One thing we love about Amy is that she is an open book. She doesn’t really have anything to hide and is always good for a story and a good laugh. When asked if there is anything possible that people don’t know about you in skydiving, she said humorously, “By now, everyone knows everything and if there is something people do not know, well let’s just say, there is a reason! Ha ha ha, totally kidding, I am not that interesting. I have been an open book my whole life, so if people have been paying attention they know everything.” Then she said, “Well, I do have about 1000 jumps delivering pizza! Most of that footage is good and buried, but oh man have I delivered some pizzas!”
[For those not familiar with “delivering pizzas,” when the early freefly skydiving pioneers learned the art of head down flying, the body position with the arms looked much like one was delivering a pizza!]
as skydivers that there are extraordinary moments we share with others. Amy has such an extraordinary list of epic experiences but a few stood out and she began to reminisce, “Yes, there’s a lot to choose from because there have been so many special jumps and special in different ways. Like connections with loved ones. I have done tandems with several people I love dearly and it’s the best to share what I love to do with them.” Then she recalled another jump. “I did a freefly jump with Roger Nelson, the owner of Skydive Chicago, just a few weeks before he died. We had such an amazing time on that jump. Skydive Chicago was my sponsor at the time and Roger supported me and believed in me as an athlete. I will never forget that feeling and that special jump.”
With someone with such a resume, she didn’t stop there in recalling those special moments, “Then there are the weird location jumps. I have jumped in several huge cities and several espically remote spots. I love both types of adventures and visuals! There are the records and the championships. Tracking away from a jump you know you just completed a record, is a wonderful feeling.”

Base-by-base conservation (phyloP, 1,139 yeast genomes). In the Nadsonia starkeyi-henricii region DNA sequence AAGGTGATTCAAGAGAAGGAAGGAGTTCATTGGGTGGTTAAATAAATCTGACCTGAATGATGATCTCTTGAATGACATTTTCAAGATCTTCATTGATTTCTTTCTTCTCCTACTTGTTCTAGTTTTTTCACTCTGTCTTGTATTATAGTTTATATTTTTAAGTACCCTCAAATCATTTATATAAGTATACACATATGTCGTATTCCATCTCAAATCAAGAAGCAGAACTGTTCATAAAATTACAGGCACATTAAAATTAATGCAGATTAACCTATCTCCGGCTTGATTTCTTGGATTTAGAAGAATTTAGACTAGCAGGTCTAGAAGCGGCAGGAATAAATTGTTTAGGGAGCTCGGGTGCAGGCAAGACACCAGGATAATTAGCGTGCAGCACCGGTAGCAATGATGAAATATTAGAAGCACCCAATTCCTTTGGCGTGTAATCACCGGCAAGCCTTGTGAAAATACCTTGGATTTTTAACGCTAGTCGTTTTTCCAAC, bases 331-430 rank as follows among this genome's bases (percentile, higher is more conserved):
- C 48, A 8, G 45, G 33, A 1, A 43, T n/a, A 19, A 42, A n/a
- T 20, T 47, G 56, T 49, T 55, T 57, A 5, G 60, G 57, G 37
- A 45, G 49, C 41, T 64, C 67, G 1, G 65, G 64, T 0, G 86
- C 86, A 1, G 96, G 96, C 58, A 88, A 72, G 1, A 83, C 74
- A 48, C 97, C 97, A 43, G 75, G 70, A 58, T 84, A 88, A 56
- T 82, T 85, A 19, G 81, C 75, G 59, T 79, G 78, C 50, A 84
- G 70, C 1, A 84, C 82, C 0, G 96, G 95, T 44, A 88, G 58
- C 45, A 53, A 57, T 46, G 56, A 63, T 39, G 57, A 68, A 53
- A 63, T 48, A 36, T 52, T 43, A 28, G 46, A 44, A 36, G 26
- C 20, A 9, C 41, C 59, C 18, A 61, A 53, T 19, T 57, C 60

She’s learned to balance her career over the years as when she was younger, she remembers getting burned out. “I have now learned to make necessary adjustments before the burnout sets in. Overall, I think my love for this sport is so massive and I can’t imagine not doing it!”
Many know that Amy is one of the lead organizers for Project 19, the Women’s Vertical World Record on a mission to celebrate and honor the 100th anniversary of the 19th Amendment.
“Project 19 is such a special mission because I get to use the sport I love to celebrate and express gratitude for the women who fought for 71 years! SEVENTY ONE YEARS, was how long women in the US fought to receive the right to vote. I am so stoked to honor them with Project 19. I am a voter! It is important to me, I want to remind people that there was a time where not everyone had the right. It should not be taken for granted.”
We are so fortunate to have Amy on our team here at CYPRES. She’s a shining example of pure love for the sport which we admire. To learn more about Amy and her upcoming projects, you can follow her on her FACEBOOK page, or her website here: https://www.brokenrecords.world/.
See also our first blog with Amy from 2016 – Catching up with Amy Chmelecki.